- acoustic guitars
- bass guitars
- classical guitars
- electric guitars
The Levin company was established by Herman Carlson Levin in 1900 in Goethenburg Sweden. At its peak during the 1960s the Levin factory had 130 workers making around 16000 guitars each year for the US market alone. A feature of Levin guitars was their well seasoned wood - some of the spruce used for their sound boards was 300 years old!
In 1973 C.F. Martin bought the family owned Levin company and many Martin D-18s were subsequently made at the Gothenburg factory. You can tell a Levin made Martin by a stamp on the label which says "C.F. Martin Sweden". However, when Martin started using the Goya brandname on lower quality Korean acoustics, the Levin made guitars suffered in sales. The Levin luthiers were unhappy with the way Martin ran the company and many left. By 1979 guitar production in Gothenburg had stopped. Martin used the Levin brand on even cheaper guitars, diluting it further until operations finally ceased in 1982.
The most sought after Levins these days are the archtops made between the 1930s and 1960s. These were top of the Levin line and included models like the De Luxe, the Solist and the Royal.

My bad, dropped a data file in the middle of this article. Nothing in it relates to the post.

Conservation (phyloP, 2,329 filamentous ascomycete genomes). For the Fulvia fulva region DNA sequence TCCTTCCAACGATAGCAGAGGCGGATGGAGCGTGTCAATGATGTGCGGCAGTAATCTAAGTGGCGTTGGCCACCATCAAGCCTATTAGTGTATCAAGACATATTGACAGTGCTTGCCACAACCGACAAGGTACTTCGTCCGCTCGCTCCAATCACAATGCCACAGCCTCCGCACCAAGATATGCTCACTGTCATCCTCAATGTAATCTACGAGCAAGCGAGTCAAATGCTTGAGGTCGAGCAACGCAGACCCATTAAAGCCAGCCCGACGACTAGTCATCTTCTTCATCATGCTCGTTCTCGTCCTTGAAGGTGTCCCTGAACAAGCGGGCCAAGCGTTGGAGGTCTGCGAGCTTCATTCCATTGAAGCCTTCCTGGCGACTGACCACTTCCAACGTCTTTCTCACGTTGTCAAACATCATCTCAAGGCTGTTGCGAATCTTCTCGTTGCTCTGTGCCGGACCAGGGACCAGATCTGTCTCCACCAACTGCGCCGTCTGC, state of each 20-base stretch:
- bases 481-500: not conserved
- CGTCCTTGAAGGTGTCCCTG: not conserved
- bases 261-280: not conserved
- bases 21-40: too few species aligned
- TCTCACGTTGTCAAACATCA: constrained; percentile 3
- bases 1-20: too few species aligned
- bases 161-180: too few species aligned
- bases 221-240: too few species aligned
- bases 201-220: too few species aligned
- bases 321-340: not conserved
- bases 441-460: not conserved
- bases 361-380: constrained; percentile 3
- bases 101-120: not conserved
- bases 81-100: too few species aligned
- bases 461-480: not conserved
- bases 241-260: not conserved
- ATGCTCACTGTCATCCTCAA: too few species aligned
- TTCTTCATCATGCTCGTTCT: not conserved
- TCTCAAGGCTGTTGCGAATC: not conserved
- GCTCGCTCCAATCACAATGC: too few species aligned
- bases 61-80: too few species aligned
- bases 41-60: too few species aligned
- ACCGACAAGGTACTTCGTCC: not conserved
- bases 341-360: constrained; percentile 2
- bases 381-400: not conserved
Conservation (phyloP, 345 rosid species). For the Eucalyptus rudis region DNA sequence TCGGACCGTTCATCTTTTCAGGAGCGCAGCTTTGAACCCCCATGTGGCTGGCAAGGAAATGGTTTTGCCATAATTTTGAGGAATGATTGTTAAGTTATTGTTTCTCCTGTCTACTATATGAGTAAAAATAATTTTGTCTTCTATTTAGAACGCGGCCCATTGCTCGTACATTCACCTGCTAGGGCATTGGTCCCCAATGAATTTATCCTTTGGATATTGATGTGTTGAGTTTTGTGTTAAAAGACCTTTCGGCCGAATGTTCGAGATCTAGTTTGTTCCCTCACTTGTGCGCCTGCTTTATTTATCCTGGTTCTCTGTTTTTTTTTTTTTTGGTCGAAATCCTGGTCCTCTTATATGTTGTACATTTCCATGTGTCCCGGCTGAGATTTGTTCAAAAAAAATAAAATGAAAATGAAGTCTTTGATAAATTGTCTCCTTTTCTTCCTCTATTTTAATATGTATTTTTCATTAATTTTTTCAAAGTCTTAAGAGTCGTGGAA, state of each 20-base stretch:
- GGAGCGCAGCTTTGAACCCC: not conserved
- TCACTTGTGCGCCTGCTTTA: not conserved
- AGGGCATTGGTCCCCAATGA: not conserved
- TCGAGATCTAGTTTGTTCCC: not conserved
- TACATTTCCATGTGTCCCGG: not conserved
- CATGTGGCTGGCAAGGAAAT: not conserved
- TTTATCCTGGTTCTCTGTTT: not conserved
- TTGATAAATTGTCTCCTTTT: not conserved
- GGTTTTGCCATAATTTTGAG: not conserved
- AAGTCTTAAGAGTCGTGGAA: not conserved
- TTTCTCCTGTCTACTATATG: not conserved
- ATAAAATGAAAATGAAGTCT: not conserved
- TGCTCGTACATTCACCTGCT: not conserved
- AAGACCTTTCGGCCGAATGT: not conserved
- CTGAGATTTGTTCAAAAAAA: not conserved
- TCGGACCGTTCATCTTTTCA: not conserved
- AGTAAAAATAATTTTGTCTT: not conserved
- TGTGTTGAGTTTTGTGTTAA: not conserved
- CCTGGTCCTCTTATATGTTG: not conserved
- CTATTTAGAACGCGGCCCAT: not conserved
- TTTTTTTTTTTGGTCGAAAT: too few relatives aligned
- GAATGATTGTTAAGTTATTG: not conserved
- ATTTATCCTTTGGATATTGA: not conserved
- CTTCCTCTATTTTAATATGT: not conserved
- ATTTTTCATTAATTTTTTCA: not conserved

The Goya brand name was used on acoustic and electric guitars distributed in the USA, including some made by Levin. You can tell Levin-made Goyas by the interior paper label which reads "Made by AB Herman Carlson Levin - Gothenburg, Sweden. The last Levin made Goyas were produced in 1979. There were later Goya brand guitars but these were lower quality East Asian made instruments. C.F. Martin retired the Goya brand in 1996.
The Levin brand was active until at least 2009: former Levin sub-contractor Hans Persson bought the remaining Levin stock from Martin in 1981, and continued with production on a small scale in a guitar factory outside Mariestad.
Source: Acoustic Guitars: The Illustrated Encyclopedia. Editor Dave Hunter. 2003